Common constraints and incentive problems in service delivery
There is growing recognition that,despite significant increases in resourcing, public service delivery is still failing in many developing countries.Political and governance factors may offer at least part of the explanation.A stronger evidence base is needed to address these factors,with greater cross country analysis that identifies some of the most common political economy constraints and incentive problems,and draws out lessons for how they can be overcome.
To contribute to this evidence base, ODI undertook a review of the existing evidence base in three sectors (education, health,water and sanitation)across multiple countries.The review points to a set of five common political economy constraints and incentive problems that seem to affect levels of performance.
-Political market imperfections, in terms of disruptions in the relationships between politicians and citizens.These include a lack of credibility in the political promises politicians make to citizens,a lack of information among voters about politicians’ performance,and forms of social fragmentation among voters (often manifested as identity politics).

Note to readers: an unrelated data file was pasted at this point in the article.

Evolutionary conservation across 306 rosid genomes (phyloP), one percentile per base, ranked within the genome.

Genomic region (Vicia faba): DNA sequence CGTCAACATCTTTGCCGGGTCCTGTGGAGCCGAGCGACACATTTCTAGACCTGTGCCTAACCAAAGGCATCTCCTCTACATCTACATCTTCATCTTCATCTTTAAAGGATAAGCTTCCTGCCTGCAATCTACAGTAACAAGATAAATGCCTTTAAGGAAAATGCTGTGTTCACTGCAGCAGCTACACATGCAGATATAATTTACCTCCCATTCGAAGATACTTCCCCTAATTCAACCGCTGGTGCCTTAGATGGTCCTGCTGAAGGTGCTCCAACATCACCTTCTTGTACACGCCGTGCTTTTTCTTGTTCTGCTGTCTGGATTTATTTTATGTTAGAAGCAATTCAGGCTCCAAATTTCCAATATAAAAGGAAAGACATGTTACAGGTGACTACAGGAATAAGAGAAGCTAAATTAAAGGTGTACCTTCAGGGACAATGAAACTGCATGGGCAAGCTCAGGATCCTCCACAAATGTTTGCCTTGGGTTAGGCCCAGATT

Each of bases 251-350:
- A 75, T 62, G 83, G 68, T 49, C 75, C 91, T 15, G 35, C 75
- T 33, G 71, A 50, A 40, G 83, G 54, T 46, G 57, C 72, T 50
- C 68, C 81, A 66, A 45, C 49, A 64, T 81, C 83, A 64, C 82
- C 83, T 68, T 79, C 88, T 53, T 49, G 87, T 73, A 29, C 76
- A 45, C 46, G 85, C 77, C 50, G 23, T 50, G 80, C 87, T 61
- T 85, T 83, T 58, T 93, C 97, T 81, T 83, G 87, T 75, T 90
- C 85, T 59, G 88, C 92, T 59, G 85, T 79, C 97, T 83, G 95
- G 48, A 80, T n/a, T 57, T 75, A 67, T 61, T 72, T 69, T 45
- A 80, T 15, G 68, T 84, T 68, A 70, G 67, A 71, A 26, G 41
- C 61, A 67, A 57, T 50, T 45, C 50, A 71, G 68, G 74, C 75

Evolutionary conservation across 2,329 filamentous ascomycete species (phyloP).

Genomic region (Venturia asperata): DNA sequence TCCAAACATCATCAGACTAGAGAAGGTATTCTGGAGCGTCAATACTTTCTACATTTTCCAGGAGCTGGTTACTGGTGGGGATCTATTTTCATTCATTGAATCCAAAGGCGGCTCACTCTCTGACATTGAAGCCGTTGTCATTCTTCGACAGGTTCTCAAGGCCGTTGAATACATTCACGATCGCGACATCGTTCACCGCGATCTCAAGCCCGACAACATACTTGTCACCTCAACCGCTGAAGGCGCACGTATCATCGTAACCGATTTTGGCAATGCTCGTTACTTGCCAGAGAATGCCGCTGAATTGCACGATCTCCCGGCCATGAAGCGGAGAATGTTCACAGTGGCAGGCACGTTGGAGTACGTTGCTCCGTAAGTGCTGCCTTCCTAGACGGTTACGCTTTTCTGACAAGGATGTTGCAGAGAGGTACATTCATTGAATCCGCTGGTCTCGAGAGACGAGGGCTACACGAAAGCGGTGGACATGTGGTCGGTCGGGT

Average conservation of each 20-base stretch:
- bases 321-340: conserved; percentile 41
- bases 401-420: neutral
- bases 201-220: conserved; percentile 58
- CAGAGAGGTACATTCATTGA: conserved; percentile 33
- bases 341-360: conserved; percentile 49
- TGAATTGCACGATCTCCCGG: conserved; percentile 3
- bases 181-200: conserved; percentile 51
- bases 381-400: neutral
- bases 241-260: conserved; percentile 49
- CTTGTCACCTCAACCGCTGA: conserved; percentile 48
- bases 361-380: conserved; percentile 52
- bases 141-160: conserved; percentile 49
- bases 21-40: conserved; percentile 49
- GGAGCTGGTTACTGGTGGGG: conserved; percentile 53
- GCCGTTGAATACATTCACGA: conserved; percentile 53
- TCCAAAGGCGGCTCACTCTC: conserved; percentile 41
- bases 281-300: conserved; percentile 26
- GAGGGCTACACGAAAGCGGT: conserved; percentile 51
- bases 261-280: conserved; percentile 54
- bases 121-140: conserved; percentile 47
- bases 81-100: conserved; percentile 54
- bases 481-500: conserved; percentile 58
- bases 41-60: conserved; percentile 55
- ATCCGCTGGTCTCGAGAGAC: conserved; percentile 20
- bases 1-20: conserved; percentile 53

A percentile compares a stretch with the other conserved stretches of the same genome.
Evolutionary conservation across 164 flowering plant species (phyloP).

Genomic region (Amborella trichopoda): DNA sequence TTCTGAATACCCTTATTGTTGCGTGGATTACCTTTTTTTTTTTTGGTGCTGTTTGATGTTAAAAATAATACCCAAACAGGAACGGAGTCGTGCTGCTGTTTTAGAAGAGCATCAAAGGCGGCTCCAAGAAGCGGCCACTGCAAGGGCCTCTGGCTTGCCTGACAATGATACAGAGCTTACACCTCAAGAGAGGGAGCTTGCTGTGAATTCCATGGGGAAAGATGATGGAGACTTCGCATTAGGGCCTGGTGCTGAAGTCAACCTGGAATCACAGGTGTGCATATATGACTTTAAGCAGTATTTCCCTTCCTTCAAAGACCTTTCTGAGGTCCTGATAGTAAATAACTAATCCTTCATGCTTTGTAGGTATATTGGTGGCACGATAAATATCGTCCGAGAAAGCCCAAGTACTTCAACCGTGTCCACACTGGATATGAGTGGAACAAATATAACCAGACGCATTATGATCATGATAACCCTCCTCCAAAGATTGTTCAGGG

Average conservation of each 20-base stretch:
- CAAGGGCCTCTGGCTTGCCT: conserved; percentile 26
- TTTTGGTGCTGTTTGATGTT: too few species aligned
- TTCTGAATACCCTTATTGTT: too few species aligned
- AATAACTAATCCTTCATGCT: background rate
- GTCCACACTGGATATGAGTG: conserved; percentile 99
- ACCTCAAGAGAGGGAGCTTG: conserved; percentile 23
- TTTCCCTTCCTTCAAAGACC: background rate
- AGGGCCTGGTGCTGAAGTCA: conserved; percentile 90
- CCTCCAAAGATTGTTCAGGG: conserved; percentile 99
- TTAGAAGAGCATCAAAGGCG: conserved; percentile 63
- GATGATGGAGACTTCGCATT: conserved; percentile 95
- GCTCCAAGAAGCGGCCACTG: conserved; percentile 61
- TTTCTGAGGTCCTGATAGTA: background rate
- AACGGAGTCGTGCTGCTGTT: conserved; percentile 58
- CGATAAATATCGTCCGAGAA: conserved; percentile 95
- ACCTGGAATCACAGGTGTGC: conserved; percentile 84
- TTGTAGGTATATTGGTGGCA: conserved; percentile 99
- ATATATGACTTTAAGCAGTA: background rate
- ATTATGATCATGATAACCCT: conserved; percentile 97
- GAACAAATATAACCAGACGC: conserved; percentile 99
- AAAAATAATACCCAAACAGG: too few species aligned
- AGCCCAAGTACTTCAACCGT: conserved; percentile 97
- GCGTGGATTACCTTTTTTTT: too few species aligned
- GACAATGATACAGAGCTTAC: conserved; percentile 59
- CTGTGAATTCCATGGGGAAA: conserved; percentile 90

-Policy incoherence,or contradictions (both within and across sectors) in policy design,structure and roles causing some part or the entirety of policy design to become unimplementable or unimplemented.This can be horizontal,with overlapping mandates and confused responsibilities among co-providers and other public bodies,or vertical,where policies do not have clear implementation plans or funding.